Reflecting on “Defining Makerspaces”
Just over a year ago, I wrote my post on Defining Makerspaces. It was inspired after receiving a criticism about how my makerspace wasn’t a “real makerspace” because we didn’t have any power tools. The focus on that article was how a makerspace is defined more by the learning experiences of the students and less by the specific tools that it contains. Unfortunately, I’ve recently learned that some have misinterpreted what I wrote to mean that tools are optional and that you don’t need to have any tools at all to create a makerspace. And this has been used as a justification to deny funding makerspaces because “all you really need are scissors, glue and paper”. And while students can create amazing things with scissors, paper and glue, that doesn’t mean that we shouldn’t also invest in other tools as well to provide an outlet for students to be more creative in how they express themselves in their projects.A #makerspace is defined more by the learning experiences of the students & less by tools Click To Tweet
To be clear here, I am NOT saying that your makerspace needs to have specific tools (ie. all makerspaces must have a 3D printer/LEGOs/electronics kits/robots/power tools etc.) Rather, your makerspace should have the tools that enable the learning experiences that you have designed for your students. And in fact, if you read back through the various definitions I found in the Defining Makerspaces post, you’ll see that most of them mention the importance of having tools in a makerspace, with little emphasis on exactly what those tools should be.
Tools vs. Materials
As I was writing this post, I realized that it would also be good to clarify the difference between tools and materials, as both are vital to makerspaces. Materials are what projects are made of. They’re generally (but not always) consumable. Think cardboard, paper, craft supplies, etc. LEGOs and K’nex sorta fall into this category, though I tend to think of them more as tools. Tools are generally what you use to manipulate materials, although some tools can stand on their own (Spheros, littleBits, LEGOs) or be used in conjunction with other tools and materials. It’s not always a hard and fast line.
Tools enable learning experiences & multiple learning styles
Makerspaces are ultimately about the learning experiences of those visiting the space. And the right tools can help to make those learning experiences possible. Let’s say, for instance, that you want you students to learn about computer science and coding in your makerspace. They could learn about what binary coding is by spelling their name in Perler beads. They could code a game in Scratch and then design a controller with MaKeyMaKey. They could use Tickle to code Sphero and Dash and Dot. They could design their own human coding game with duct tape and paper. Many different types of tools can provide different ways of learning about the same thing: in this case, coding. Now, you could just learn how to code with the computers that you already have in your space. But providing a variety of tools and experiences means that you can reach all of your students with their varied learning styles – some need to see it, some need to hear it, some need to do it.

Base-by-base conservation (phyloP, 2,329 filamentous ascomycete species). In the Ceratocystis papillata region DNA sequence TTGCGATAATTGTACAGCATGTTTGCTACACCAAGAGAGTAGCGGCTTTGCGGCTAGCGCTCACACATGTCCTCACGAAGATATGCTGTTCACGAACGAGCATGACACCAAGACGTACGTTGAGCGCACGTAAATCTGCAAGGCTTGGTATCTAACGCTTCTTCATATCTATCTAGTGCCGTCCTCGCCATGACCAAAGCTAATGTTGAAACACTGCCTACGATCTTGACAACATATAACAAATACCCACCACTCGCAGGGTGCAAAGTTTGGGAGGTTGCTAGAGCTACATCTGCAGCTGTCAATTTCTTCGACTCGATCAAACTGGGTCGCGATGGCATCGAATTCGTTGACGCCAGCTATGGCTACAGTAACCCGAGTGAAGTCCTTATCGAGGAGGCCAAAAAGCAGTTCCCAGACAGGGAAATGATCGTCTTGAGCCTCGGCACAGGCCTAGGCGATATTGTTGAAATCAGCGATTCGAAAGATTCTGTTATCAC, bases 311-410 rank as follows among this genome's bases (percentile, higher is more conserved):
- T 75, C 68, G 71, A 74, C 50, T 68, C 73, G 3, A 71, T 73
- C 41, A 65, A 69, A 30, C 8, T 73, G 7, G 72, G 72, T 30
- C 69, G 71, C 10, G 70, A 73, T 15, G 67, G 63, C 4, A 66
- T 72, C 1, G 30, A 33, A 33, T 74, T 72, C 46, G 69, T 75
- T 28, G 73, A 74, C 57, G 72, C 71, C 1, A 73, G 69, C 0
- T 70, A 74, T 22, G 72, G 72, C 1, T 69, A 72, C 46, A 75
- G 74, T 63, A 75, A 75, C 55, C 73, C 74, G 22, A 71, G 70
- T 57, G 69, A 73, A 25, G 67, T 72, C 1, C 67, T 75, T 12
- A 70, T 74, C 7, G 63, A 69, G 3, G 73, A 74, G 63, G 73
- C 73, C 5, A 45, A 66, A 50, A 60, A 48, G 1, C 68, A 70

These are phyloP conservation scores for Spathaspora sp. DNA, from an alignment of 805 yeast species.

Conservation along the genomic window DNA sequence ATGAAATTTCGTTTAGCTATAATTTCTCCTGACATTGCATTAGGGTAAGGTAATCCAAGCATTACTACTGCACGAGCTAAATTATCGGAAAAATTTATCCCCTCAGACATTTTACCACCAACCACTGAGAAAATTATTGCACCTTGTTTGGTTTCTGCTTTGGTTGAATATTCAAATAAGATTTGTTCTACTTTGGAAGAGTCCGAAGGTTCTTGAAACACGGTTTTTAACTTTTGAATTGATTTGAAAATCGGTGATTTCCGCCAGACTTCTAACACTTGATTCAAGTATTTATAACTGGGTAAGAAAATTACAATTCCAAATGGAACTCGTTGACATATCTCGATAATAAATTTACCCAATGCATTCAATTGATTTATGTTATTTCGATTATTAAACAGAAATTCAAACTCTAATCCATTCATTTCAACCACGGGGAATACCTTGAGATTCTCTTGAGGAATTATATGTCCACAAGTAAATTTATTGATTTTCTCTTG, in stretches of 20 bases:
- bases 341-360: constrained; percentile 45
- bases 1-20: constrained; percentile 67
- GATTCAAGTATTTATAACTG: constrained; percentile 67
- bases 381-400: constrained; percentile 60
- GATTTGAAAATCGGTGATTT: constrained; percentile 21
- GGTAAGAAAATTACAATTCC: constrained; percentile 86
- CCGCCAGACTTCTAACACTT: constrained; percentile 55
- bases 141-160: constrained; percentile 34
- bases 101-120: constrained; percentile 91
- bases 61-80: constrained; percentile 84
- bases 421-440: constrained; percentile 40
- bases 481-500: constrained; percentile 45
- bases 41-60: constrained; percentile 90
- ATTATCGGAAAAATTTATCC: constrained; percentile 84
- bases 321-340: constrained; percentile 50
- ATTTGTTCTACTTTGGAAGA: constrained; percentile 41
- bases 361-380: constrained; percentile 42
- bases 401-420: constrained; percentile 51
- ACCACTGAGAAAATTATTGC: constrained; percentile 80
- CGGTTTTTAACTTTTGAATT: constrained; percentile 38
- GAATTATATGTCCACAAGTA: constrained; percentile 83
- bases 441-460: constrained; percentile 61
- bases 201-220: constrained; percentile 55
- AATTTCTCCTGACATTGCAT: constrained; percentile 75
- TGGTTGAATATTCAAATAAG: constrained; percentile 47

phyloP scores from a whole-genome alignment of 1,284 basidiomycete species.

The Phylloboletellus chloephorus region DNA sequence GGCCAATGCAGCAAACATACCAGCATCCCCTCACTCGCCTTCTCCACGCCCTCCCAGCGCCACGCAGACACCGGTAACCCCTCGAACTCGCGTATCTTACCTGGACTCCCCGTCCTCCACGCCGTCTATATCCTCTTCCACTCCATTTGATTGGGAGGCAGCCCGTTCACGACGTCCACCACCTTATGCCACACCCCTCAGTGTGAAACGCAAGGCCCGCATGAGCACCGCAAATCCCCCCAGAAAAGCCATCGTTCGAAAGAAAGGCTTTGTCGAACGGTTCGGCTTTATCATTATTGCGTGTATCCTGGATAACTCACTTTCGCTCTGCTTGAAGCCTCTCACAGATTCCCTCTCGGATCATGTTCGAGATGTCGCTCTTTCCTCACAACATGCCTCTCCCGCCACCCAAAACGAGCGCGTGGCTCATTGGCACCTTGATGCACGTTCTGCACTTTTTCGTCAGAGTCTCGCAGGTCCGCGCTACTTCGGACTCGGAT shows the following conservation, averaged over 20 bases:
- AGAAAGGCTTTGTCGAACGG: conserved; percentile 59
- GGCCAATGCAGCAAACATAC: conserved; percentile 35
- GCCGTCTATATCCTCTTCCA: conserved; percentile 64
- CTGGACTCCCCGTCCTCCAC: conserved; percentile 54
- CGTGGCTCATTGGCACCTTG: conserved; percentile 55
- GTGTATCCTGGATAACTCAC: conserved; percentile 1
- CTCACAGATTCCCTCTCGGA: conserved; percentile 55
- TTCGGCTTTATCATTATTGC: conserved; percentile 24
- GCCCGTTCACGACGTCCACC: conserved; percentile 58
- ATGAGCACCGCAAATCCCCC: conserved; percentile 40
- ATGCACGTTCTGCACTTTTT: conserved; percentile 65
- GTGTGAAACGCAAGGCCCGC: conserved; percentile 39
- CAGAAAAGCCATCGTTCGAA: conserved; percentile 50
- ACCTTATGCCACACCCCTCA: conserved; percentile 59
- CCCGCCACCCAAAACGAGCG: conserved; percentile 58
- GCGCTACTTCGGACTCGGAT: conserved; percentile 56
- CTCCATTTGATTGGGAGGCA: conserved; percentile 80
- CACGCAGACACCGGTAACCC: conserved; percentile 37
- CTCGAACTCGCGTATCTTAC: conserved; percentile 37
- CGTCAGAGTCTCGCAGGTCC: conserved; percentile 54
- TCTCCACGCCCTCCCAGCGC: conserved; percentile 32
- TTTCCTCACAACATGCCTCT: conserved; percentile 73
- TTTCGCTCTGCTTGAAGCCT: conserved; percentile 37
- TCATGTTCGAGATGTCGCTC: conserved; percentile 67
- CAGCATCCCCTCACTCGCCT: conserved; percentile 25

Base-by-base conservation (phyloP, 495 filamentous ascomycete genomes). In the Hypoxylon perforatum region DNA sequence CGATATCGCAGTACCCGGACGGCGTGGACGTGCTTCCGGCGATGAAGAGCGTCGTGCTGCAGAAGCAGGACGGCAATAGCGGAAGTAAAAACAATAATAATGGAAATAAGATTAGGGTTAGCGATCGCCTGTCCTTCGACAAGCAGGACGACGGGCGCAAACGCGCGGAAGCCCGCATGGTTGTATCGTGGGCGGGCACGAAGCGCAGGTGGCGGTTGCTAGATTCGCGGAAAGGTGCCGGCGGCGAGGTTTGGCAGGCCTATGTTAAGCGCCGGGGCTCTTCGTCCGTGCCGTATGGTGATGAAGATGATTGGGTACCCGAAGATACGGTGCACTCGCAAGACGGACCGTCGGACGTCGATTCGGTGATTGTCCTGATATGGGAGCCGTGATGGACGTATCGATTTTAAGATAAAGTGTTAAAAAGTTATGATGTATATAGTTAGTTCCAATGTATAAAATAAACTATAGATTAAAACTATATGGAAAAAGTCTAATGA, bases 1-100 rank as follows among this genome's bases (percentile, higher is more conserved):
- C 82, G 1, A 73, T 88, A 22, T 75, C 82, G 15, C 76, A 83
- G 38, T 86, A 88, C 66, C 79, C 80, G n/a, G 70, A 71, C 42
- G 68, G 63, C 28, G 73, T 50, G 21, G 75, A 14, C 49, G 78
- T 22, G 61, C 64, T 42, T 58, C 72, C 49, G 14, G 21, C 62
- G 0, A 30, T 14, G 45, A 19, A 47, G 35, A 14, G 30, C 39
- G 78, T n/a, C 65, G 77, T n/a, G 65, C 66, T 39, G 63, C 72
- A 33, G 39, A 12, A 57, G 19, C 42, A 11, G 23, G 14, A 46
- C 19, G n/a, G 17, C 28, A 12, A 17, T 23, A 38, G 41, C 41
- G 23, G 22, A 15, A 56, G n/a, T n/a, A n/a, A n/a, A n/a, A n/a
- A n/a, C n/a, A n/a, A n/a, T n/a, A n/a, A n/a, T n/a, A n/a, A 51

The Right Tools can help students to stay in the “flow”
Mihaly Csikszentmihalyi originated the term “flow” in his book Flow: The Psychology of Optimal Experience and it touches on something we see frequently in makerspaces. Being so absorbed in the task or project at hand that we don’t notice anything else around us. But you know what can stop flow in its tracks? When the tool that you were working with fails, or frustrates you because it doesn’t do what you need it to do. Making sure that we have the right tools for the learning experiences we desire can help our students to get in that zone and stay there for longer.The right tools can help your students to stay in the flow in your #makerspace Click To Tweet
One of our favorite projects in our makerspace is the Cardboard Challenge (see our projects from 2015 here and 2014 here). We have done cardboard projects with just scissors and duct tape in the past, but students were often frustrated at how difficult it was to cut the cardboard, and how duct tape wouldn’t always hold things the way they wanted. When I invested in several SKIL power cutters and hot glue guns, the creativity of my students projects skyrocketed! Once they were able to continue staying in the flow as they worked on their projects, the ideas in their head started coming to life.
Tool does not always mean expensive
There is a common misconception that all makerspace tools are expensive. It’s true that some things cost more than others. And I believe that makerspaces should be funded and supported to get the necessary tools and materials need to support their students. But unfortunately, the reality is that we often have to fight for what little money we can get in the form of advocating for funds, crowdfunding, writing grants, etc. But just because you don’t have $5,000 for a tricked out makerspace right now doesn’t mean that you should get started. Write a mini-makerspace grant. Solicit donations. Get started wherever you’re at. Those above you may insist that you don’t really need funds because you can create a makerspace without spending any money. Show them what you can do with what you have, then show them where you could go if they pony up the funds. The proof is in the pudding. Investing in some $40 power cutters and some $15 hot glue guns did wonders for my students Cardboard challenge projects. Again, it’s more about the experiences you want to create.
What tools are in your makerspace? How do they support your students’ learning experiences? Share in the comments 🙂
Disclaimer: This post contains affiliate links. Actions taken may result in commissions for Renovated Learning